Green School and Green Village Bali

One of the fellow travelers I met was John, a young Irish man studying Architorture (Architecture), and interning on the “Green Village” in Bali.  On our way from Kuta to Ubud, we decided to stop and check out the free weekly “Green School” tour.  Since the Green Village is only a few kilometers away, John decided to join us for the tour.

The Green School

The Green School is an international private elementary school with a focus on sustainability.  Everything is made of Bamboo, a highly renewable building material.  They teach the students to be environmentally friendly, in their classrooms made of Bamboo.  Students come from all over the world for an education here, and from what I’ve heard, the tuition is not cheap.

Recreation Area

Classroom

Me testing the Bamboo chairs.

Bamboo pirate ship.  Yarrr

Baby chicken!  Yum…

Study Area

The Green Village

The Green Village is a for-profit, commercial development a few kilometers down the road from the Green School, built by the same contractor who does work for the Green School.  Because we were friends with Irish John, we got a private VIP tour of the Green Village project.

The first thing to note is the differences in safety standards between a construction site in Bali and a construction site in the US.  If you were to walk a job in the US, you’d have to sign a waver, wear proper boots and pants, a reflective vest, eye protection and a hard hat.  In Bali, we strolled in wearing flip-flops and shorts.  The workers were wearing just the same.

The workers construct the buildings based off of stick models, rather than a set of drawings.  I don’t think this would EVER fly in the United States.

The Green Village is a dozen or so bamboo villas right by the river.  The houses are beautiful and blend in with the surrounding nature.  Some were already finished and occupied, while others were still getting started.  We had the privilege to walk through the houses under construction.

Irish John showing us his stick model

My Opinion as a LEED Acredited, Member of the 2008 ASC LEED Competition National Champion Team


While that doesn’t exactly provide the best qualification to share my opinions about these projects, I’ll don’t care and I’m going to share my thoughts anyway.

Bamboo is considered a renewable building material because it grows so fast.  It can grow as fast as a few feet a day, so you could literally watch it grow.  Currently, it is tough to adapt to use in western buildings, but projects like this help develop the uses for it and test new applications in buildings.

Now for my criticisms: When I first heard someone mention going to the “Green School”, I was thinking of more advanced sustainable features: water reclamation, solar panels, passive ventilation, natural lighting, etc.  I wasn’t exactly expecting a bunch of bamboo huts without walls.

The buildings in the Green Village are only guaranteed for 20 years, cost over a million dollars, and you don’t even own the land.  These are massive structures designed for rich ex-pats.  Fundamentally, this doesn’t seem very “sustainable” to me.

While I think it is great that renewable materials such as Bamboo are being experimented with and further developed, I feel that the whole “Green” label is used partially as a marketing technique for these projects.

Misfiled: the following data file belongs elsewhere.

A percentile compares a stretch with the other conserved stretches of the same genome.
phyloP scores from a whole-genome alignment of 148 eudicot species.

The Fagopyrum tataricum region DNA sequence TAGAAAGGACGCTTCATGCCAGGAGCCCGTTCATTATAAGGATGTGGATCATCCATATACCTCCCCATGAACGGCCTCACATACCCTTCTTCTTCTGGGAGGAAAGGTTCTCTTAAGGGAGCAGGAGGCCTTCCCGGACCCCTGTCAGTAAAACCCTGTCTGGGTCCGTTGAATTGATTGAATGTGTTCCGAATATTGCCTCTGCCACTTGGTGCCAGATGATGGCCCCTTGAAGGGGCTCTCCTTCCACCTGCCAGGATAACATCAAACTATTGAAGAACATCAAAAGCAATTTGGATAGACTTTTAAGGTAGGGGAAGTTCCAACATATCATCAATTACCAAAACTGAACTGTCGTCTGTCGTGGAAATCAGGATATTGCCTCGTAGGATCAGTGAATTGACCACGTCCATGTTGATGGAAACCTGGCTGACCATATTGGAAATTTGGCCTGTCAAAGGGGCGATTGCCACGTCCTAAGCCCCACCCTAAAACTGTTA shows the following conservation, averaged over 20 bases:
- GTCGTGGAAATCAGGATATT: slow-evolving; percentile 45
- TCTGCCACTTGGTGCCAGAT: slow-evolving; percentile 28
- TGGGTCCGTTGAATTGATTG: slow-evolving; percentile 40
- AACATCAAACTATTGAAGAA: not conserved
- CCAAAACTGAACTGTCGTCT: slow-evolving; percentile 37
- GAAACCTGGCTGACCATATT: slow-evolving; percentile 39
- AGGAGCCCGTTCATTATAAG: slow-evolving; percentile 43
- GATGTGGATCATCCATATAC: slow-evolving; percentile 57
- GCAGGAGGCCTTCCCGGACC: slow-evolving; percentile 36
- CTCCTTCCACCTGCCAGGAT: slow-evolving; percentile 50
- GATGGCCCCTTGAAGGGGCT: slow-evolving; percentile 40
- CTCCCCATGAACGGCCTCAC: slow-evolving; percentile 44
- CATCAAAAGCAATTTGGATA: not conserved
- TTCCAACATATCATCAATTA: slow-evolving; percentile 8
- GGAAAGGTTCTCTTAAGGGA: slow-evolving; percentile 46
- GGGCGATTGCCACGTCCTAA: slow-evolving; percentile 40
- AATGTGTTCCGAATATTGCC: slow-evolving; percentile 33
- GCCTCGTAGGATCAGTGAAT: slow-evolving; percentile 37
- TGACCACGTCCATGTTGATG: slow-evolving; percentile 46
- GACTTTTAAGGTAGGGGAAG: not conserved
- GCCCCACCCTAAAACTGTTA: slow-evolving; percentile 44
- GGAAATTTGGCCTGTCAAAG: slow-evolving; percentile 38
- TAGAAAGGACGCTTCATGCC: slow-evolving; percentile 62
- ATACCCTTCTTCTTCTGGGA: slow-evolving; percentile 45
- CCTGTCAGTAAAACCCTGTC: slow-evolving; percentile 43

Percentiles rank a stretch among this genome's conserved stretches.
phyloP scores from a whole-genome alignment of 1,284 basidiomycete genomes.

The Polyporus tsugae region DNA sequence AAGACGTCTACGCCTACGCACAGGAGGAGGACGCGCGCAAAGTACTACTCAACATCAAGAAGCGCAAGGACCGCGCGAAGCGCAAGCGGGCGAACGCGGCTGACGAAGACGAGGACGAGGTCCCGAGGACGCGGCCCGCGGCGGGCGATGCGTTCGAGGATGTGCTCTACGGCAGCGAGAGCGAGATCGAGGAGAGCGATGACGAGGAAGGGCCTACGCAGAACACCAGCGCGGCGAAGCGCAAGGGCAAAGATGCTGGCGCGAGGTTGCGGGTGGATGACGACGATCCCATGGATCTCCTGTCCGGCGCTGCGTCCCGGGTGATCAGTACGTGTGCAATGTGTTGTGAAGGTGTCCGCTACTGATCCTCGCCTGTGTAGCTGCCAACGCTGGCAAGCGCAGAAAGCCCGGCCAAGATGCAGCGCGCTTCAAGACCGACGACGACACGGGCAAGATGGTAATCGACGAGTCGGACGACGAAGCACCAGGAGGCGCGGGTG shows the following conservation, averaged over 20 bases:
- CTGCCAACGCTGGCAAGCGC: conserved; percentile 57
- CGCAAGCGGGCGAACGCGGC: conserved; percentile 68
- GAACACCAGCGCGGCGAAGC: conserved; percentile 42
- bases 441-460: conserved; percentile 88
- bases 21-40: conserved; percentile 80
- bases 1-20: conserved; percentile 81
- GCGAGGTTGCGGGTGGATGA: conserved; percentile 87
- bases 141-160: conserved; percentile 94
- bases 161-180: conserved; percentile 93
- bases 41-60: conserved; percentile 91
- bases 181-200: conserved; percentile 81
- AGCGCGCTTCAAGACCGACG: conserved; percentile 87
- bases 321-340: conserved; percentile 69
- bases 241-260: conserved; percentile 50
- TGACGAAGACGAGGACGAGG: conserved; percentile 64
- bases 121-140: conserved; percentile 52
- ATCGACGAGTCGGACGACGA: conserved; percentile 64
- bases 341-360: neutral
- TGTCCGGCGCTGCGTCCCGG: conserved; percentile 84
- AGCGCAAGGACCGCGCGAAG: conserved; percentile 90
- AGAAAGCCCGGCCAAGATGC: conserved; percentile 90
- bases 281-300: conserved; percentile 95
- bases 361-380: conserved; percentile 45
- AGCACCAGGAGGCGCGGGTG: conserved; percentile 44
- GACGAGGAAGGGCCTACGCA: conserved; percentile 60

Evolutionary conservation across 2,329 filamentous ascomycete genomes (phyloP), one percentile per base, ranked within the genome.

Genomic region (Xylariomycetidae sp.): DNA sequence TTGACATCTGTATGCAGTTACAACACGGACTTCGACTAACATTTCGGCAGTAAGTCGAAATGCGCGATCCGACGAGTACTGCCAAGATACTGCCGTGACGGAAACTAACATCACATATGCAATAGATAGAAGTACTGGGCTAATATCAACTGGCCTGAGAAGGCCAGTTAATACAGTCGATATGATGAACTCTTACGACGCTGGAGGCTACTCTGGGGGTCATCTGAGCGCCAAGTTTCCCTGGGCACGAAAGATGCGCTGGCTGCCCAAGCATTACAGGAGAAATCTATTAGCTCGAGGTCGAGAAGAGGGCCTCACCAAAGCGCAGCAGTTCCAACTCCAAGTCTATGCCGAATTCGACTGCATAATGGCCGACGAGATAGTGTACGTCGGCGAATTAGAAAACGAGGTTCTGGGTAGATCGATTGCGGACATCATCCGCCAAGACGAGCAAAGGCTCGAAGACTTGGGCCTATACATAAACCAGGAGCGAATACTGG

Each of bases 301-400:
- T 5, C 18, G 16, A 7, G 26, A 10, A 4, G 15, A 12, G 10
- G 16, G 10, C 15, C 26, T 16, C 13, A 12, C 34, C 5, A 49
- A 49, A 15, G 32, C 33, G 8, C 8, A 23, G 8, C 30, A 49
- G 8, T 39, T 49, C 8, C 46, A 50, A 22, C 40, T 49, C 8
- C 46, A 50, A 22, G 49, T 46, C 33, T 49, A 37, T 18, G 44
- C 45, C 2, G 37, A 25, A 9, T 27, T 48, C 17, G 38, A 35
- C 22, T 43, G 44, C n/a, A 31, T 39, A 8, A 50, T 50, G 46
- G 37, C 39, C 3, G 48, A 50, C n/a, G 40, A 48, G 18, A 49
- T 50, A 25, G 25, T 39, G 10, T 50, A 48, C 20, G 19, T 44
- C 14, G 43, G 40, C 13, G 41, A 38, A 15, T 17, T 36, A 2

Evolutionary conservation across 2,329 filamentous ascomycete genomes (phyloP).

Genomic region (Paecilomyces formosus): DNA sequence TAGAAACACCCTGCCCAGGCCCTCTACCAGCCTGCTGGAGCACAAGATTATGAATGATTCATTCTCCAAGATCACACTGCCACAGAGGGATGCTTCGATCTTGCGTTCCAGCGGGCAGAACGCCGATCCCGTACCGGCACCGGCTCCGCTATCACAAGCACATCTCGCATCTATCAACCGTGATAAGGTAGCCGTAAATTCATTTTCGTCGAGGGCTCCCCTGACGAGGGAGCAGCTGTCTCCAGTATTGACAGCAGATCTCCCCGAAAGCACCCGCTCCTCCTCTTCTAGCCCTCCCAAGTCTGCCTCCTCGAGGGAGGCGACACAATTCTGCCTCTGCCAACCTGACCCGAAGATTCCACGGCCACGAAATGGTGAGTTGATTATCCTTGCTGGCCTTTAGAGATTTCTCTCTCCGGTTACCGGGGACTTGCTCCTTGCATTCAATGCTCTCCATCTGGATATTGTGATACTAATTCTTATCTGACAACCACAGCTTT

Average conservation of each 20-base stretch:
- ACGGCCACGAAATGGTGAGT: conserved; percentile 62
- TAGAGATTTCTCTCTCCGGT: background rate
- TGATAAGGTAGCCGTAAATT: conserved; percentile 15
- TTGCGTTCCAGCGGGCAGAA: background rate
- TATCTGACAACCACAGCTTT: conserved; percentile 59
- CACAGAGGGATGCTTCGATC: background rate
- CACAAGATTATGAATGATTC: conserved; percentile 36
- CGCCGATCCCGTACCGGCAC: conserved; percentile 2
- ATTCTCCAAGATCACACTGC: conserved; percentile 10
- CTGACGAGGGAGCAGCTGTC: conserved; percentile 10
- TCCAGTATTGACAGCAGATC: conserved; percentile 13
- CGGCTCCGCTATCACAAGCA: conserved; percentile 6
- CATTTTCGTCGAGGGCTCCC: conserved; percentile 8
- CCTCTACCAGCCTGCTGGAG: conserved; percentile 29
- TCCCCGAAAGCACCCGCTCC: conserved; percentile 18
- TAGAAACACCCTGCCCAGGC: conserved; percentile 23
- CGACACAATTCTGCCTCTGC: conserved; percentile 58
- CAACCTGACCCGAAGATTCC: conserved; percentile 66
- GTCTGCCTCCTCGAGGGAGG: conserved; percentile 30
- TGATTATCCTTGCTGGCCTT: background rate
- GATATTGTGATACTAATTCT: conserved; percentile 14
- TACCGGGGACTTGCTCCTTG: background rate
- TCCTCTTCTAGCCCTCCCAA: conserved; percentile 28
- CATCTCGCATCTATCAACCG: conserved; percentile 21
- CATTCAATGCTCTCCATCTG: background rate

Don’t get me wrong; I fully support the ideals behind these projects, but I was just expecting a little more.

 

6 Responses to “Green School and Green Village Bali”

  1. Therese Noonan says:

    Very interesting. Thank you!

  2. fatma says:

    nice i dea am pleasure to know about it can i get more information
    i want the address can i visit the green school when is the best time
    whom should i contact??

  3. greenx says:

    Green village looks great only when looked at from outside. Living here is more a nightmare than a miracle. We live here in constant noise because of the uncontrolled construction 7 days a week! We dont know why someone would call it green? It is true the houses are made of bamboo, but despite the traditional indonesian way of treating the bamboo with salt water against bugs and insects here it is treated with chemicals to save time… Selective waste collection is not even solved in the houses, we need to put all the rubbish into one large bin in the kitchen. There are no separate containers for paper, organic, plastic, glass etc. Developers did not pay any attention to make the place intimate with proper bamboo walls, climbers in between the houses, so we see each other and live together as we would live in a big common living room. This is simply the consequence they want to make the most out of it with selling the maximum units possible on the smallest plots imaginable. At this moment it is terrible to live here. You cant use the common pool due to the constant noise in the village. We were told that the pool has salt water in it, but we tasted it and tastes like sweet water and smells chlorine…, we have no idea what happens to the waste water (goes to straight to Ayung river?) So this whole “GREEN” image is only a marketing tool to attract more customers…

  4. Tommy says:

    Ha! That is basically exactly what I was thinking while I was going through the tour. Prices seemed a little steep, didn’t look like you were getting your money’s worth, and didn’t appear to be all that “green”. Hopefully they will make some advances in bamboo technology at the very least…

  5. Deborah says:

    Is the noise level still true? Or has that abated a bit? Thanks!

  6. Tommy says:

    What noise level are we talking here? The jungle is going to be as loud as always, and the construction methods aren’t that well insulating against any ambient sounds.

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